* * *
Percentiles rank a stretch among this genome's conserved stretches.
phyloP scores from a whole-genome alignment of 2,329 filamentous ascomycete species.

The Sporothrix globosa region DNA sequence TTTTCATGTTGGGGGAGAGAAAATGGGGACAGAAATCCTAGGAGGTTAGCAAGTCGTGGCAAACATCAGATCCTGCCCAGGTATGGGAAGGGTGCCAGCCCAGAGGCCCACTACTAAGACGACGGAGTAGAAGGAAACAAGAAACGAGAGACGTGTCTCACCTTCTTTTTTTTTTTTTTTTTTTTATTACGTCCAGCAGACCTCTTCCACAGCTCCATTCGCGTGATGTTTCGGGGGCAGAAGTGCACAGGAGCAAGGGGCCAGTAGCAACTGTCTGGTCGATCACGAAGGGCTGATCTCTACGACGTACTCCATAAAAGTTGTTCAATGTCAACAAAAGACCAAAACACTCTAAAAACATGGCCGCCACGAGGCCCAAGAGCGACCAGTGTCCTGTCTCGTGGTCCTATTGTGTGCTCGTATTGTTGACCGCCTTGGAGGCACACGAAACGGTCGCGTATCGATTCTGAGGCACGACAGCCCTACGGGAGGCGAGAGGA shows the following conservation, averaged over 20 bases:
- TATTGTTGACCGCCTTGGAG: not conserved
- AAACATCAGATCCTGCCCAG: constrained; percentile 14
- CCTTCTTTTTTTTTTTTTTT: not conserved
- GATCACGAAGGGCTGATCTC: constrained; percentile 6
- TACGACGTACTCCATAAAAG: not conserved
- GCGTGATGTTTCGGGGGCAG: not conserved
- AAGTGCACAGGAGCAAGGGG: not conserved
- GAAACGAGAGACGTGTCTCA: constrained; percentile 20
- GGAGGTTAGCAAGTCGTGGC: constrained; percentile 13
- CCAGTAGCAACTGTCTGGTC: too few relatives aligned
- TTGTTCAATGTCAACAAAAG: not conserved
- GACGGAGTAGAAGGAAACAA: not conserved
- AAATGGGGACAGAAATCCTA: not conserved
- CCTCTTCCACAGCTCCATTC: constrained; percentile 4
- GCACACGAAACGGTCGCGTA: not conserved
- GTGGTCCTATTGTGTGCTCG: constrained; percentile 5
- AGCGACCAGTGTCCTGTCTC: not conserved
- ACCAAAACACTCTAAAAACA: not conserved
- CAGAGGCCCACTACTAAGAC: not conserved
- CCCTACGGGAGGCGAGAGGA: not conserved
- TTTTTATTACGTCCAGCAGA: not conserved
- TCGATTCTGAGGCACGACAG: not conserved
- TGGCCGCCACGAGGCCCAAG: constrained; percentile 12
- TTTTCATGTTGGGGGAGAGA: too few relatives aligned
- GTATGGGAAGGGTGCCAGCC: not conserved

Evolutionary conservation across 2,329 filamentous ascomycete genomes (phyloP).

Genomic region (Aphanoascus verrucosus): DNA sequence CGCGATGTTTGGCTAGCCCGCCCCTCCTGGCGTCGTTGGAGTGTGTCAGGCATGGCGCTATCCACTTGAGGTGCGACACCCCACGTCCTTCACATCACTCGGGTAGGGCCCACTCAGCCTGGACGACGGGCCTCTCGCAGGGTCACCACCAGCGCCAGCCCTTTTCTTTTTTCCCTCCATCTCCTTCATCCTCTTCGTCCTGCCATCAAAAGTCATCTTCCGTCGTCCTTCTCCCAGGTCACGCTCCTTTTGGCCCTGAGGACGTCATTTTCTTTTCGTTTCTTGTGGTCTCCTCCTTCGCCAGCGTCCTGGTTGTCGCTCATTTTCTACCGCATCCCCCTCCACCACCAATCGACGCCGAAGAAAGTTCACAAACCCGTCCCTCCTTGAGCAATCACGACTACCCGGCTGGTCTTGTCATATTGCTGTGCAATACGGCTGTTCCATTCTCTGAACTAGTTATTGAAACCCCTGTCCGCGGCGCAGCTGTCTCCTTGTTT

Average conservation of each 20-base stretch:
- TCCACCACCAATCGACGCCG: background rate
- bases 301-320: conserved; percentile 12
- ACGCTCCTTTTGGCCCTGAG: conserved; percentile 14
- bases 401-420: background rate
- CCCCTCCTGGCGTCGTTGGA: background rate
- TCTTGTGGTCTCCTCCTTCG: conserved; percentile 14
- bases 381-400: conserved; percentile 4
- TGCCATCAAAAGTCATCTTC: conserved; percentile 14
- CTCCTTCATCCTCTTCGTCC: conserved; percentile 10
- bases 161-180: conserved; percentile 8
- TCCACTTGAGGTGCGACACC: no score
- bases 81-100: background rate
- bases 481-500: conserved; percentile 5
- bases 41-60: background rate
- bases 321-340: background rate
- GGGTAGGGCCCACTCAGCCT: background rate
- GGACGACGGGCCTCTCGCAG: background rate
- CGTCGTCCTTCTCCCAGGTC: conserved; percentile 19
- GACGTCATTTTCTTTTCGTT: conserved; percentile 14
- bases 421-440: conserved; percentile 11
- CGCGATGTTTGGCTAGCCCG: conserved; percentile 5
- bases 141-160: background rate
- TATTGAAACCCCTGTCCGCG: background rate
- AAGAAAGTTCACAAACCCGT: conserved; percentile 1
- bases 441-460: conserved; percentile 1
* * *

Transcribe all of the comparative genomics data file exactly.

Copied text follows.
Percentiles rank a stretch among this genome's conserved stretches.
phyloP scores from a whole-genome alignment of 2,329 filamentous ascomycete species.

The Sporothrix globosa region DNA sequence TTTTCATGTTGGGGGAGAGAAAATGGGGACAGAAATCCTAGGAGGTTAGCAAGTCGTGGCAAACATCAGATCCTGCCCAGGTATGGGAAGGGTGCCAGCCCAGAGGCCCACTACTAAGACGACGGAGTAGAAGGAAACAAGAAACGAGAGACGTGTCTCACCTTCTTTTTTTTTTTTTTTTTTTTATTACGTCCAGCAGACCTCTTCCACAGCTCCATTCGCGTGATGTTTCGGGGGCAGAAGTGCACAGGAGCAAGGGGCCAGTAGCAACTGTCTGGTCGATCACGAAGGGCTGATCTCTACGACGTACTCCATAAAAGTTGTTCAATGTCAACAAAAGACCAAAACACTCTAAAAACATGGCCGCCACGAGGCCCAAGAGCGACCAGTGTCCTGTCTCGTGGTCCTATTGTGTGCTCGTATTGTTGACCGCCTTGGAGGCACACGAAACGGTCGCGTATCGATTCTGAGGCACGACAGCCCTACGGGAGGCGAGAGGA shows the following conservation, averaged over 20 bases:
- TATTGTTGACCGCCTTGGAG: not conserved
- AAACATCAGATCCTGCCCAG: constrained; percentile 14
- CCTTCTTTTTTTTTTTTTTT: not conserved
- GATCACGAAGGGCTGATCTC: constrained; percentile 6
- TACGACGTACTCCATAAAAG: not conserved
- GCGTGATGTTTCGGGGGCAG: not conserved
- AAGTGCACAGGAGCAAGGGG: not conserved
- GAAACGAGAGACGTGTCTCA: constrained; percentile 20
- GGAGGTTAGCAAGTCGTGGC: constrained; percentile 13
- CCAGTAGCAACTGTCTGGTC: too few relatives aligned
- TTGTTCAATGTCAACAAAAG: not conserved
- GACGGAGTAGAAGGAAACAA: not conserved
- AAATGGGGACAGAAATCCTA: not conserved
- CCTCTTCCACAGCTCCATTC: constrained; percentile 4
- GCACACGAAACGGTCGCGTA: not conserved
- GTGGTCCTATTGTGTGCTCG: constrained; percentile 5
- AGCGACCAGTGTCCTGTCTC: not conserved
- ACCAAAACACTCTAAAAACA: not conserved
- CAGAGGCCCACTACTAAGAC: not conserved
- CCCTACGGGAGGCGAGAGGA: not conserved
- TTTTTATTACGTCCAGCAGA: not conserved
- TCGATTCTGAGGCACGACAG: not conserved
- TGGCCGCCACGAGGCCCAAG: constrained; percentile 12
- TTTTCATGTTGGGGGAGAGA: too few relatives aligned
- GTATGGGAAGGGTGCCAGCC: not conserved

Evolutionary conservation across 2,329 filamentous ascomycete genomes (phyloP).

Genomic region (Aphanoascus verrucosus): DNA sequence CGCGATGTTTGGCTAGCCCGCCCCTCCTGGCGTCGTTGGAGTGTGTCAGGCATGGCGCTATCCACTTGAGGTGCGACACCCCACGTCCTTCACATCACTCGGGTAGGGCCCACTCAGCCTGGACGACGGGCCTCTCGCAGGGTCACCACCAGCGCCAGCCCTTTTCTTTTTTCCCTCCATCTCCTTCATCCTCTTCGTCCTGCCATCAAAAGTCATCTTCCGTCGTCCTTCTCCCAGGTCACGCTCCTTTTGGCCCTGAGGACGTCATTTTCTTTTCGTTTCTTGTGGTCTCCTCCTTCGCCAGCGTCCTGGTTGTCGCTCATTTTCTACCGCATCCCCCTCCACCACCAATCGACGCCGAAGAAAGTTCACAAACCCGTCCCTCCTTGAGCAATCACGACTACCCGGCTGGTCTTGTCATATTGCTGTGCAATACGGCTGTTCCATTCTCTGAACTAGTTATTGAAACCCCTGTCCGCGGCGCAGCTGTCTCCTTGTTT

Average conservation of each 20-base stretch:
- TCCACCACCAATCGACGCCG: background rate
- bases 301-320: conserved; percentile 12
- ACGCTCCTTTTGGCCCTGAG: conserved; percentile 14
- bases 401-420: background rate
- CCCCTCCTGGCGTCGTTGGA: background rate
- TCTTGTGGTCTCCTCCTTCG: conserved; percentile 14
- bases 381-400: conserved; percentile 4
- TGCCATCAAAAGTCATCTTC: conserved; percentile 14
- CTCCTTCATCCTCTTCGTCC: conserved; percentile 10
- bases 161-180: conserved; percentile 8
- TCCACTTGAGGTGCGACACC: no score
- bases 81-100: background rate
- bases 481-500: conserved; percentile 5
- bases 41-60: background rate
- bases 321-340: background rate
- GGGTAGGGCCCACTCAGCCT: background rate
- GGACGACGGGCCTCTCGCAG: background rate
- CGTCGTCCTTCTCCCAGGTC: conserved; percentile 19
- GACGTCATTTTCTTTTCGTT: conserved; percentile 14
- bases 421-440: conserved; percentile 11
- CGCGATGTTTGGCTAGCCCG: conserved; percentile 5
- bases 141-160: background rate
- TATTGAAACCCCTGTCCGCG: background rate
- AAGAAAGTTCACAAACCCGT: conserved; percentile 1
- bases 441-460: conserved; percentile 1